Why Warner Bros. Killed ‘Batgirl': Taxes, Cutting Losses and a Strategic Pivot

Leslie Grace Batgirl

Warner Bros. Discovery didn’t just shelve “Batgirl,” a nearly completed film that cost roughly $90 million; the project is effectively dead and won’t go to theaters or to streaming. So what gives? While there’s a big strategic play here and interest in protecting the future of the DC brand, the shocking move also has to do with lowering the studio’s tax burden and cutting their losses to improve earnings this year.

A company insider told TheWrap that the studio expects that by not releasing the movie at all, they’ll benefit from a tax treatment by writing off the losses of both “Batgirl” and another movie originally planned for HBO Max, “Scoob! Holiday Haunt.” While these circumstances are rare, it’s not uncommon for companies to write off losses in general.

This opportunity though to write-down these losses in particular would expire in mid-August, and doing so now would allow the studio to not carry the losses from the films on its books ahead of Warner Bros. Discovery’s earnings on Thursday, in which they’re trying to trim debt across the board and when potential big changes are on the horizon for the company and HBO Max. To that end, one expert at a production and financing company said that this move is a sign of them working to elevate the DC brand, biting the bullet and doing what they can to distance themselves from the studio’s prior regime.

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“Batgirl” was developed by the team led by then WarnerMedia CEO Jason Kilar, who throughout 2021 remained committed to his “Project Popcorn” approach to releasing the studio’s entire slate theatrically but also on HBO Max the same day. The move helped boost subscribers for the streaming service but annoyed some talent in the process, even as Kilar and Warner Bros. kept their promise toward 2022’s theatrical slate with movies like “The Batman” enjoying a 45-day window of theatrical exclusivity, before CEO David Zaslav officially got in the door.

So why not just release “Batgirl” in theaters? Zaslav hasn’t been shy about his commitment to theatrical exhibition, telling the crowd at CinemaCon in April that opening a movie in theaters first provides “a whole stream of monetization” and that it helps to build a brand and perception that the film “has a higher quality that benefits the streaming service.” But a movie developed specifically for streaming doesn’t have the same weight or budget as other DC titles, like the upcoming “Aquaman” or “Shazam” sequels, and “Batgirl” was part of the previous regime’s attempt to craft smaller-scale DC films for streaming.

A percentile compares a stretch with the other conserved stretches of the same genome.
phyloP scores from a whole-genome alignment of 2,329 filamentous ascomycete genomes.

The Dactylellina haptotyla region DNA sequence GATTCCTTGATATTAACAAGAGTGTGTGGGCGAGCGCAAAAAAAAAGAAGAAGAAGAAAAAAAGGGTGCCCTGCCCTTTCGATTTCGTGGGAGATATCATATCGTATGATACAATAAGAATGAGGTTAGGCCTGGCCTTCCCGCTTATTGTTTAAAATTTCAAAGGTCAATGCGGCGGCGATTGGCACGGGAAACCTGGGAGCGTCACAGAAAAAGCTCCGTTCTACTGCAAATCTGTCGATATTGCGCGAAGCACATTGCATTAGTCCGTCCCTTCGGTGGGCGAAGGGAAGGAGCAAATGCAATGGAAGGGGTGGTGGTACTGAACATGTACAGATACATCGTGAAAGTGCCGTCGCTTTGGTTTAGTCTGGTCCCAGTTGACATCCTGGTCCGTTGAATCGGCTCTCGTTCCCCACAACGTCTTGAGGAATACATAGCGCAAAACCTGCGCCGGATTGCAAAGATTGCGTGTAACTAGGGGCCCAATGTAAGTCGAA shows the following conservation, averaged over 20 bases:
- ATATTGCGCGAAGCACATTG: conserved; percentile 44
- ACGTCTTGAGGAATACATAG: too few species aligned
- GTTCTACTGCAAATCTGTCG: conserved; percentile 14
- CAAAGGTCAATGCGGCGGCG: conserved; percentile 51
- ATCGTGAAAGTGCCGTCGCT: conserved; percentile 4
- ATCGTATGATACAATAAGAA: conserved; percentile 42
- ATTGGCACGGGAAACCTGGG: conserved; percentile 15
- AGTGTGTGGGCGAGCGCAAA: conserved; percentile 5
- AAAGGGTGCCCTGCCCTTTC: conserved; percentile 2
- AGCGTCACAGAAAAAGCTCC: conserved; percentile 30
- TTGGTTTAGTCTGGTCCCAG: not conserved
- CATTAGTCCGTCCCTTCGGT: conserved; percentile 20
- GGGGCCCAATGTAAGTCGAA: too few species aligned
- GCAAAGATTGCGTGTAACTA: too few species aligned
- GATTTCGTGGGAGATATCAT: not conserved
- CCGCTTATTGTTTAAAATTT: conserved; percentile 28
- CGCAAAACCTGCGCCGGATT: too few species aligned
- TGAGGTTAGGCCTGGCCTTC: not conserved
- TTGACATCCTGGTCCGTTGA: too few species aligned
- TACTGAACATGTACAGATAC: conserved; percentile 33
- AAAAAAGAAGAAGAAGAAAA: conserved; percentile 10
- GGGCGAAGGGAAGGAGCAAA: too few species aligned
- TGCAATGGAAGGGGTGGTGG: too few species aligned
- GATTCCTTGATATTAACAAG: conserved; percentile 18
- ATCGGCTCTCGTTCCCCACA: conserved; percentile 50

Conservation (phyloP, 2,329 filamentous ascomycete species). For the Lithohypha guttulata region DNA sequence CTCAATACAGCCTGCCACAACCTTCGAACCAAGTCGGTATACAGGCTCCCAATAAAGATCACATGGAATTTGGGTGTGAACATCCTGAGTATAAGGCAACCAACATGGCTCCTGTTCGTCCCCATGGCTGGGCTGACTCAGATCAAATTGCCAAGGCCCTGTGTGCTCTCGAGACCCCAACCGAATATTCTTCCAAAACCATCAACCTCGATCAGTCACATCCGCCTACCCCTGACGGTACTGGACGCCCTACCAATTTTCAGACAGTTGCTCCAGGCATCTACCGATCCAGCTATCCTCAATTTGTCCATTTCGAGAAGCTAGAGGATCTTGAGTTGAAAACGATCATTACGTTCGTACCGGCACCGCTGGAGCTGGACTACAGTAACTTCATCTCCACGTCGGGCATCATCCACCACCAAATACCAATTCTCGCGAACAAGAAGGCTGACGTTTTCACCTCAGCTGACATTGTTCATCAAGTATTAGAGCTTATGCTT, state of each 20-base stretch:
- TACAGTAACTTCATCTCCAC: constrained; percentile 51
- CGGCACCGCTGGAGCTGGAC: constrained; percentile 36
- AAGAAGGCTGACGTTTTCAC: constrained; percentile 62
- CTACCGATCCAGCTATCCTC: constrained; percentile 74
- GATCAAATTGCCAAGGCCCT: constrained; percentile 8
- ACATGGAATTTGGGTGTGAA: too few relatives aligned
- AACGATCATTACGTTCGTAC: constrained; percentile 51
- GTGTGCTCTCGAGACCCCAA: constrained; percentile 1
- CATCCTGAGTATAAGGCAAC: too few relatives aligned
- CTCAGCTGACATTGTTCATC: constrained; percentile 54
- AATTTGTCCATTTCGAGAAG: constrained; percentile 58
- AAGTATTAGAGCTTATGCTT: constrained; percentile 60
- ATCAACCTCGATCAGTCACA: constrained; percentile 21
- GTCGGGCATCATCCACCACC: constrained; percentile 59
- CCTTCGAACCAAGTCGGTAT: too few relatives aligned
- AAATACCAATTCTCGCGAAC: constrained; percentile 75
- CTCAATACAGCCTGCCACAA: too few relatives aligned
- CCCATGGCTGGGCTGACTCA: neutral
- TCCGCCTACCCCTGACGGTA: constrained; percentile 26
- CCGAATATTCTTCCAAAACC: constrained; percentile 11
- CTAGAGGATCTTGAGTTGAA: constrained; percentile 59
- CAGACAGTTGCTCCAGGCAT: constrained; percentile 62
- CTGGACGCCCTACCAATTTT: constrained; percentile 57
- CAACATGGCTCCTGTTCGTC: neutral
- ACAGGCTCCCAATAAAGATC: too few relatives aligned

TheWrap learned on Tuesday that the new owners and management are committed to making DC titles big theatrical event films, and “Batgirl” isn’t that. But insiders added that studio brass loves the film’s directors and star and are actively planning to work with them soon.

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“The decision to not release ‘Batgirl’ reflects our leadership’s strategic shift as it relates to the DC universe and HBO Max. Leslie Grace is an incredibly talented actor and this decision is not a reflection of her performance. We are incredibly grateful to the filmmakers of Batgirl and Scoob! Holiday Haunt and their respective casts and we hope to collaborate with everyone again in the near future,” a Warner Bros. Picture spokesperson said in a statement Tuesday. A rep for Warner Bros. Discovery didn’t respond to a new request for comment on this story.

In that sense, one agent said that it’s understandable why the studio would kill off both “Batgirl” and “Scoob!,” believing that any kill fees associated with the films would be far less than the tens of millions it would cost the studio to execute a global theatrical rollout of the film and market it, not to mention any reshoots or additional photography for theaters.

But financials weren’t the only factor at play here. For one, insiders at the studio said that a test screening for “Batgirl” didn’t go well, and the studio determined that ultimately the movie simply didn’t work. The notion of putting out a subpar film would run counter to Zaslav’s plans to refine an approach to the DC brand.

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“‘Quality, not cost cutting,’ seems to be the official reason,” the agent told TheWrap. And the agent further cited a reported directive from Zaslav that HBO Max streaming films should have a budget below $35 million, something that led to DC’s “Wonder Twins” movie also shutting down early in development back in May.

It’s also true that had “Batgirl” simply been released, it would’ve expedited the studio’s ability to write off the film for a tax loss. In essence, releasing “Batgirl” as planned on HBO Max would’ve resulted in a faster tax write off, but also would’ve resulted in an additional cost for marketing and its quality could’ve waylaid Zaslav’s plans for the DC brand.

The expert said that had the movie been working really well, the studio likely would’ve found at least some way to release it. And in that sense, one entertainment lawyer doubted the studio’s real motivations by attempting to write it off their taxes.

“To not release it is absurd, and by not releasing it at all, there is a significant risk that you can’t deduct it at all until you do something with it like transfer it to somebody,” Sky Moore, a partner with Greenberg and Glusker told TheWrap. “It is a stretch to believe they can take a deduction.”

Umberto Gonzalez contributed to this report.

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